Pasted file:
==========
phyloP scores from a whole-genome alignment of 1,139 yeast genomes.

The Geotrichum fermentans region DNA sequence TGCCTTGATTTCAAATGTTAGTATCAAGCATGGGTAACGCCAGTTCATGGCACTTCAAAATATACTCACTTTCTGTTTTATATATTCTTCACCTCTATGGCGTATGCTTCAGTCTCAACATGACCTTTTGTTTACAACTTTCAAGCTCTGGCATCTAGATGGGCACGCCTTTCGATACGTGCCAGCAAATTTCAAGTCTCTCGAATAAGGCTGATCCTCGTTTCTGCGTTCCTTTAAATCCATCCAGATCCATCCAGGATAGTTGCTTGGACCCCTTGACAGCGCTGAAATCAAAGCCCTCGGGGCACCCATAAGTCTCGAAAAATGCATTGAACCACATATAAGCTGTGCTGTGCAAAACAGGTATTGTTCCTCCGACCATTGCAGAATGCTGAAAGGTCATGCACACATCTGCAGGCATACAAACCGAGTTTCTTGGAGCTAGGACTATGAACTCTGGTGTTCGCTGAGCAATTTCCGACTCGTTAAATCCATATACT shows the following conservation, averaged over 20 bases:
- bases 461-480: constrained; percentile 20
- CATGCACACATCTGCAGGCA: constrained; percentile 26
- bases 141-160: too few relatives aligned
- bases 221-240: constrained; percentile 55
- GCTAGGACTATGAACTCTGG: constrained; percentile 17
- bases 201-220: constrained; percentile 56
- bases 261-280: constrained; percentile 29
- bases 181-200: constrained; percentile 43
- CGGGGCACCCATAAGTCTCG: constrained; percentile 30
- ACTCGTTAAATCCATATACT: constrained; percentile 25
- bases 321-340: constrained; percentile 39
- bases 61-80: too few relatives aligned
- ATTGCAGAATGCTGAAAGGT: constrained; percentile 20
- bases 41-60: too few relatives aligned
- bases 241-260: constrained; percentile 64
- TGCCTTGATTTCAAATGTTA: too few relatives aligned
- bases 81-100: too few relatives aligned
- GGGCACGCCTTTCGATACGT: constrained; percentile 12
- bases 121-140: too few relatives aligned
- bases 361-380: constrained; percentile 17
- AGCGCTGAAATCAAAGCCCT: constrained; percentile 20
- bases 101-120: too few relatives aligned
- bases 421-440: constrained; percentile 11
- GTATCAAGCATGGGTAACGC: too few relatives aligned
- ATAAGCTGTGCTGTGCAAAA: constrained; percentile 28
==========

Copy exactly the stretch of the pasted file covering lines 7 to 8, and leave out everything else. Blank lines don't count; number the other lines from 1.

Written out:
- GCTAGGACTATGAACTCTGG: constrained; percentile 17
- bases 201-220: constrained; percentile 56